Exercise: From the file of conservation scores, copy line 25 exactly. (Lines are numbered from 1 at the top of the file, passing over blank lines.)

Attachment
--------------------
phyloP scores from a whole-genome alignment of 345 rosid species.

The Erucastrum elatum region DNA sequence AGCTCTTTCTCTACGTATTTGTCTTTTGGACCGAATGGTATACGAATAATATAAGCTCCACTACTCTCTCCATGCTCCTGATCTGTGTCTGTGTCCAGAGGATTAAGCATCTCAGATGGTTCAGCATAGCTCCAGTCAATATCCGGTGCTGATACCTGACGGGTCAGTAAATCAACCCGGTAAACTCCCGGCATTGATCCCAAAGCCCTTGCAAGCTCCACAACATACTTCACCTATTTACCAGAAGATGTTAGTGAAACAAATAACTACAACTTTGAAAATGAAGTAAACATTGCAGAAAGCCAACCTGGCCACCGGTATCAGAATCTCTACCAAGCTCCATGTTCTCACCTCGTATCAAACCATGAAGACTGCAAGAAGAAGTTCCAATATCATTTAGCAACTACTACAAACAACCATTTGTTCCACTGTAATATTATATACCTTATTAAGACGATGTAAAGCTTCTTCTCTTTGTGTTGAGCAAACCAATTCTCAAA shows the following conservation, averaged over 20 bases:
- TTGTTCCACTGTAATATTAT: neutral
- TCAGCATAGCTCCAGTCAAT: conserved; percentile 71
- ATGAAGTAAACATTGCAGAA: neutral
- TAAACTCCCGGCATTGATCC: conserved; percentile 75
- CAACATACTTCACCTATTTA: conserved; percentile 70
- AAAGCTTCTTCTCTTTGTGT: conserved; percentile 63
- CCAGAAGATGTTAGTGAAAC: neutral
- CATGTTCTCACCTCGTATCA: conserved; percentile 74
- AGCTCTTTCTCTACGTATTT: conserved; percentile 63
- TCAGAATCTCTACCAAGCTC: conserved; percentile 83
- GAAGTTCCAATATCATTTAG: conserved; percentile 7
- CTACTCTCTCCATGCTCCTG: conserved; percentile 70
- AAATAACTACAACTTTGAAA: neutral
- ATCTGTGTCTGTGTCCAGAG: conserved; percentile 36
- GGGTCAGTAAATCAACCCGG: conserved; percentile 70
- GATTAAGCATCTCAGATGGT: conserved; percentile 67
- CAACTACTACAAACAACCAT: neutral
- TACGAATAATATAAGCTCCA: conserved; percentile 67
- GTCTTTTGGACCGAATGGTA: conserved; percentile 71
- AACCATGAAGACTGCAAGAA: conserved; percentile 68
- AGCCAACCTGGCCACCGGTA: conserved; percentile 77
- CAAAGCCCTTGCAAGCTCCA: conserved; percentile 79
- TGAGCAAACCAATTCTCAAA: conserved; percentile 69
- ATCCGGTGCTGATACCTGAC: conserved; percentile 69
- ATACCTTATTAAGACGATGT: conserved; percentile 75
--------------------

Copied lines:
- TGAGCAAACCAATTCTCAAA: conserved; percentile 69